India pushes for stronger military

Country of over 1.35 billion to spend US$223B  in a decade to modernize military .As India’s population and economy grow, so does its appetite to increase its military strength.

The Indian government says it plans to spend more than US$223 billion within the next 10 years to modernize its military capabilities and fleet.

Now ranked 4th globally in terms of military spending, India envisions to equip its armed forces with the most modern weapons by 2027 contemplating to buy as much as 500 new helicopters, 12 submarines, nearly 100 single engine jet fighters and over 120 twin-engine fighter aircraft.  

Opposition parties, led by the Congress (I) has made the purchase of Dassault Aviation’s fighter jets – Rafale, a rallying point. While Congress understands that Rafale is necessary for the Indian Air Force (IAF) which now has depleted squadron strength, it is making serious allegations against the NDA (National DemocraticAlliance) government.

The opposition is pointing fingers directly at Prime Minister Narendra Modi of gross financial impropriety in the purchase of 36 Rafale fighter jets. The matter is now in the country’s highest court.

However, the fighter air craft requirement of the IAF remains urgent as the squadron strength has been
reduced to 33 from the authorised 42. To shore up India’s air power, the previous government led by the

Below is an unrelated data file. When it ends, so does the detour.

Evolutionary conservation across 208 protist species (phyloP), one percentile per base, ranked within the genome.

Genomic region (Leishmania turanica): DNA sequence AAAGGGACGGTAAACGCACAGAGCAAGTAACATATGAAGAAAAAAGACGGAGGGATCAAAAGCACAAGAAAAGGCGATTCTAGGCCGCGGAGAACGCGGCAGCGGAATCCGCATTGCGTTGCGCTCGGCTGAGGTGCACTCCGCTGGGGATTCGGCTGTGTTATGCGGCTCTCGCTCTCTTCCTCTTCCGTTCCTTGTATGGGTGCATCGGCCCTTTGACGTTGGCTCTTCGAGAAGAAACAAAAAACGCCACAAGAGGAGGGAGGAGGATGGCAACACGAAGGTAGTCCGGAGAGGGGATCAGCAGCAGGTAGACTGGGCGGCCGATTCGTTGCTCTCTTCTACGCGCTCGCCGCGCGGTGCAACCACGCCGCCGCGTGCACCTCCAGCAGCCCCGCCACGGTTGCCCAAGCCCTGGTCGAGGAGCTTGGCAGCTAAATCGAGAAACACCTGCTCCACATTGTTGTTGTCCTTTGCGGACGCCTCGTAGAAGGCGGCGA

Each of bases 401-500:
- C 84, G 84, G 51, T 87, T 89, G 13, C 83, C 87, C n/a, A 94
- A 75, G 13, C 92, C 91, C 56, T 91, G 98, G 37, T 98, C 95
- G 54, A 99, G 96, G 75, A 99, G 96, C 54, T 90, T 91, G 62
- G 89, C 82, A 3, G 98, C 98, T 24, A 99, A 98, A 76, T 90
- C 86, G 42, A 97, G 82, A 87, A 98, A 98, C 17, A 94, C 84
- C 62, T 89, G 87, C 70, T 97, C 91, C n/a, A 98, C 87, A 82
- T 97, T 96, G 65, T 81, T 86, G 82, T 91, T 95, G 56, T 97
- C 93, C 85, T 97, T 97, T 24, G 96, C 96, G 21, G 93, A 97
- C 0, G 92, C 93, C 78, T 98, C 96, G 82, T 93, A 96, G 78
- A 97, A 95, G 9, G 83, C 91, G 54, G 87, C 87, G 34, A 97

Congress (I), had signed a deal with Dassault Aviation for 126 Rafale jets, with 18 to come in fly-away condition
and the rest to be built in India in a joint venture.

The previous government kept dithering and never got down to making any purchase. The present government, however, scrapped the 126 aircraft deal and signed up for 36 Rafale jets, said to be worth $7.5 billion

250 more fighter jets

The IAF says it needs more medium combat jets over the coming years amid conflicts with its belligerent
neighbours—Pakistan and China. It has indicated that the country requires nearly 250 more aircraft in the middle weight category similar to that of Rafale.

This has generated quite a bit of interest among original equipment manufacturers such as Lockheed Martin,
Eurofighter Typhoon, SAAB and Sukhoi. The upcoming Aero India Show in Bengaluru in February 2019, though
announced a little late as per international events calendar, is expected to be of interest as some of these players will be showcasing their latest aircraft models.

The Indian government has made it clear that any big deal will come with the rider that it will have to be jointly produced and in India.


Russian-made missiles
This year, India bought five Russian S-400 Triumf missile shield system, reportedly costing $5.43 billion. The
deal was signed in October 2018 when Russian President Vladimir Putin was in India.

This even as the United States has warned any military agreement between India and Russia could attract